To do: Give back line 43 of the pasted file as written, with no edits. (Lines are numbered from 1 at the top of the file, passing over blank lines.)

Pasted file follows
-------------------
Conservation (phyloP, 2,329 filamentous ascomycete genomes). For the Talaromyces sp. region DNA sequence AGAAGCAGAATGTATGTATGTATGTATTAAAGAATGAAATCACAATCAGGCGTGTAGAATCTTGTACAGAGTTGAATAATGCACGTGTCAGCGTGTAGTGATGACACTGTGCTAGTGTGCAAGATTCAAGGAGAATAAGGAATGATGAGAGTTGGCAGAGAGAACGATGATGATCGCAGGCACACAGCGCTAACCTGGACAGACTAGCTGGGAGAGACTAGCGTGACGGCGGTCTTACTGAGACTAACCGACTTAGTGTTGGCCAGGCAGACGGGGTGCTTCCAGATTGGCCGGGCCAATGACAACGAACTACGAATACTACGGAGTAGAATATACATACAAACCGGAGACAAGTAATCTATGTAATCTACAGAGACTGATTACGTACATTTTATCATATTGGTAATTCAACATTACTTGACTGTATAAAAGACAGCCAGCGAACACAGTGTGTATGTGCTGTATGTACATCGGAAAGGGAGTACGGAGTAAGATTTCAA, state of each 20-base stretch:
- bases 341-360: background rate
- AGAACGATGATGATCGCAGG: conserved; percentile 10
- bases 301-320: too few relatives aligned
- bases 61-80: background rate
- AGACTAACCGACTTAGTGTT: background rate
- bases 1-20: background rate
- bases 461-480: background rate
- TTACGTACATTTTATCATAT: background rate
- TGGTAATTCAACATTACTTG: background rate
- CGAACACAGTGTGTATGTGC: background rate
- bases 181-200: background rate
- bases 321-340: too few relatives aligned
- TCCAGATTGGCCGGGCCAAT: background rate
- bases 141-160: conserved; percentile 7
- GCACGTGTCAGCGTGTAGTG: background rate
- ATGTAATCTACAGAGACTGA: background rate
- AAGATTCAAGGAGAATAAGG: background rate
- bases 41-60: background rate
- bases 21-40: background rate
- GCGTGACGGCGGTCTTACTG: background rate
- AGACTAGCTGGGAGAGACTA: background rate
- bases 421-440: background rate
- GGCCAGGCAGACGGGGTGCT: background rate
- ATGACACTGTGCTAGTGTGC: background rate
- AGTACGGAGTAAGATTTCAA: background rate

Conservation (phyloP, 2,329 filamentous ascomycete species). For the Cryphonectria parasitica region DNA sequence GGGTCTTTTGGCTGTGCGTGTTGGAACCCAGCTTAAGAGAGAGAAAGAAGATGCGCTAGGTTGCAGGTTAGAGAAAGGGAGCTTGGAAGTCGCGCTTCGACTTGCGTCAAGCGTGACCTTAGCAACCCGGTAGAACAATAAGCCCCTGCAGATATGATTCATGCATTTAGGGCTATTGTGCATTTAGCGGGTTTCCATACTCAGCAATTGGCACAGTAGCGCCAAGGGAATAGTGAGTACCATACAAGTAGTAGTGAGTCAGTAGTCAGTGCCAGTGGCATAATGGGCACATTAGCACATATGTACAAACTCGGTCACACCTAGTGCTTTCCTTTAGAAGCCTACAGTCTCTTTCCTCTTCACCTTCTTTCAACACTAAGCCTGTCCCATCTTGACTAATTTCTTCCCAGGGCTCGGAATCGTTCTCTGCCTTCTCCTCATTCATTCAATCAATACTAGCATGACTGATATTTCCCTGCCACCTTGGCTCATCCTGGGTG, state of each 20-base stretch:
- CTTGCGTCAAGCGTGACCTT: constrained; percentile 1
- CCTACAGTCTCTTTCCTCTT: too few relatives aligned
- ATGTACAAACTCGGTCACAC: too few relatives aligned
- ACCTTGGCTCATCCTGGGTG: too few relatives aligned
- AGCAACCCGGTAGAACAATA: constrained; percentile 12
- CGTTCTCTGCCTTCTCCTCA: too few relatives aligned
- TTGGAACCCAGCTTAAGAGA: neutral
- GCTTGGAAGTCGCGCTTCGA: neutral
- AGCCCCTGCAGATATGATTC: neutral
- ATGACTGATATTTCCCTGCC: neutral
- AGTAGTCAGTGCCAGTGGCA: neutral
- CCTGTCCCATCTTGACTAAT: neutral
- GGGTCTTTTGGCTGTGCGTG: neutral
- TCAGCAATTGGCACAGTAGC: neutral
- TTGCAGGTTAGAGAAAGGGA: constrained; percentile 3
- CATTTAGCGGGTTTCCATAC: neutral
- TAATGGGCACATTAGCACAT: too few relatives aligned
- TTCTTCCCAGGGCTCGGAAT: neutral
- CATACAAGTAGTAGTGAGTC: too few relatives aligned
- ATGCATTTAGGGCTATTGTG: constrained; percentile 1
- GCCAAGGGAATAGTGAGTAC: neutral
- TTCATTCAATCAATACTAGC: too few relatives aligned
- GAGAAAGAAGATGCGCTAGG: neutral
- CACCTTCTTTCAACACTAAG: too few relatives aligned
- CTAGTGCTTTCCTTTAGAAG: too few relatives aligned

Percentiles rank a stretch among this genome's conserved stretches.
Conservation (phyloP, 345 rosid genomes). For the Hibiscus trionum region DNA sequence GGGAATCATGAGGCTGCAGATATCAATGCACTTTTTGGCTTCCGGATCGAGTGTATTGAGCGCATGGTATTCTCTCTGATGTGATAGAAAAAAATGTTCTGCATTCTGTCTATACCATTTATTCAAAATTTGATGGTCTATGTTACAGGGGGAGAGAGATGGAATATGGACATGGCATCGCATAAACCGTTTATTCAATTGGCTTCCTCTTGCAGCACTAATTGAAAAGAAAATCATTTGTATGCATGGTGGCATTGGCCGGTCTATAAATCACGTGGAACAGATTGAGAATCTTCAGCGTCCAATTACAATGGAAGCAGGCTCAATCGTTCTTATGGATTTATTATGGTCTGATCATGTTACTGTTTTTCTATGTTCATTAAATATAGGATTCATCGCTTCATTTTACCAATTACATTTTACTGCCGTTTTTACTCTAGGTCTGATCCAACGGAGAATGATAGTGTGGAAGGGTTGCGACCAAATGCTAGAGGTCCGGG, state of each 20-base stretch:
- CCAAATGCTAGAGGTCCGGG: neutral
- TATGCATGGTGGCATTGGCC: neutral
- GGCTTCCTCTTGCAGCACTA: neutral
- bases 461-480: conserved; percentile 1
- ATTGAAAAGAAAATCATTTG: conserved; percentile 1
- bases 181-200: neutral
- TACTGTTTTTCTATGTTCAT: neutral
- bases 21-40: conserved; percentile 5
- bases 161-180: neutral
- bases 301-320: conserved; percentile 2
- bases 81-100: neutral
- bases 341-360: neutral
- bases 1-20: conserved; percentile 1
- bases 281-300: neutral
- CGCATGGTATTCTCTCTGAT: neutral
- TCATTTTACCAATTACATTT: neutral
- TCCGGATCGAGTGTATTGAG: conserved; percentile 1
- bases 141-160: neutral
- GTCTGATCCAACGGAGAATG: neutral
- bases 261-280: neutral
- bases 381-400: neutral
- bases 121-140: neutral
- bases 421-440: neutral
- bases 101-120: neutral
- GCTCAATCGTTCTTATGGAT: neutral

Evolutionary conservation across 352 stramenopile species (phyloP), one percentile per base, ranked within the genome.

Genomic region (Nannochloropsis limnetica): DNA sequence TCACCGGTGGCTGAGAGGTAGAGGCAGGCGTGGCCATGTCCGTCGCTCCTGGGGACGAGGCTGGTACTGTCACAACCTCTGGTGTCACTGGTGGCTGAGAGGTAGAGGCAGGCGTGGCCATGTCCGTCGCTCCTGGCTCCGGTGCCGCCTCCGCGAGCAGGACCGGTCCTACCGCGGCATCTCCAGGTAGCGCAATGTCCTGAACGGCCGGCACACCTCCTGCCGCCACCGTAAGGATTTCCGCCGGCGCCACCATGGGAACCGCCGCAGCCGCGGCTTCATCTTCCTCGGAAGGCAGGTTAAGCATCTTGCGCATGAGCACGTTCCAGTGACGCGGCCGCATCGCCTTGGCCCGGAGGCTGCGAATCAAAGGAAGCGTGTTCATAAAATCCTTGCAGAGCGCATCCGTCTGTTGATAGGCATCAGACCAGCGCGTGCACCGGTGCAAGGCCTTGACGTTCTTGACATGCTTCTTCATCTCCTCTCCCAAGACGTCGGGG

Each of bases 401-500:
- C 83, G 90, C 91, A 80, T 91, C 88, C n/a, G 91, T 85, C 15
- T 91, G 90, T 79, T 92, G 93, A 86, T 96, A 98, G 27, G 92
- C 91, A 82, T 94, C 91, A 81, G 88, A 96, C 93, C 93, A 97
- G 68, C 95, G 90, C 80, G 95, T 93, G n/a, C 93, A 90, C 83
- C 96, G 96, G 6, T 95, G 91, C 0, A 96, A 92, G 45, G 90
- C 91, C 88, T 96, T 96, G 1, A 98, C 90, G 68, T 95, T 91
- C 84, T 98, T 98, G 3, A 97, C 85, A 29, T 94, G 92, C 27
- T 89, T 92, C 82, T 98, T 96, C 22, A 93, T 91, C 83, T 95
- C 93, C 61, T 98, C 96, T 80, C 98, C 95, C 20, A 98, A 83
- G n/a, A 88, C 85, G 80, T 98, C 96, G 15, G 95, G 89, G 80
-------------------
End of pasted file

- CATTTAGCGGGTTTCCATAC: neutral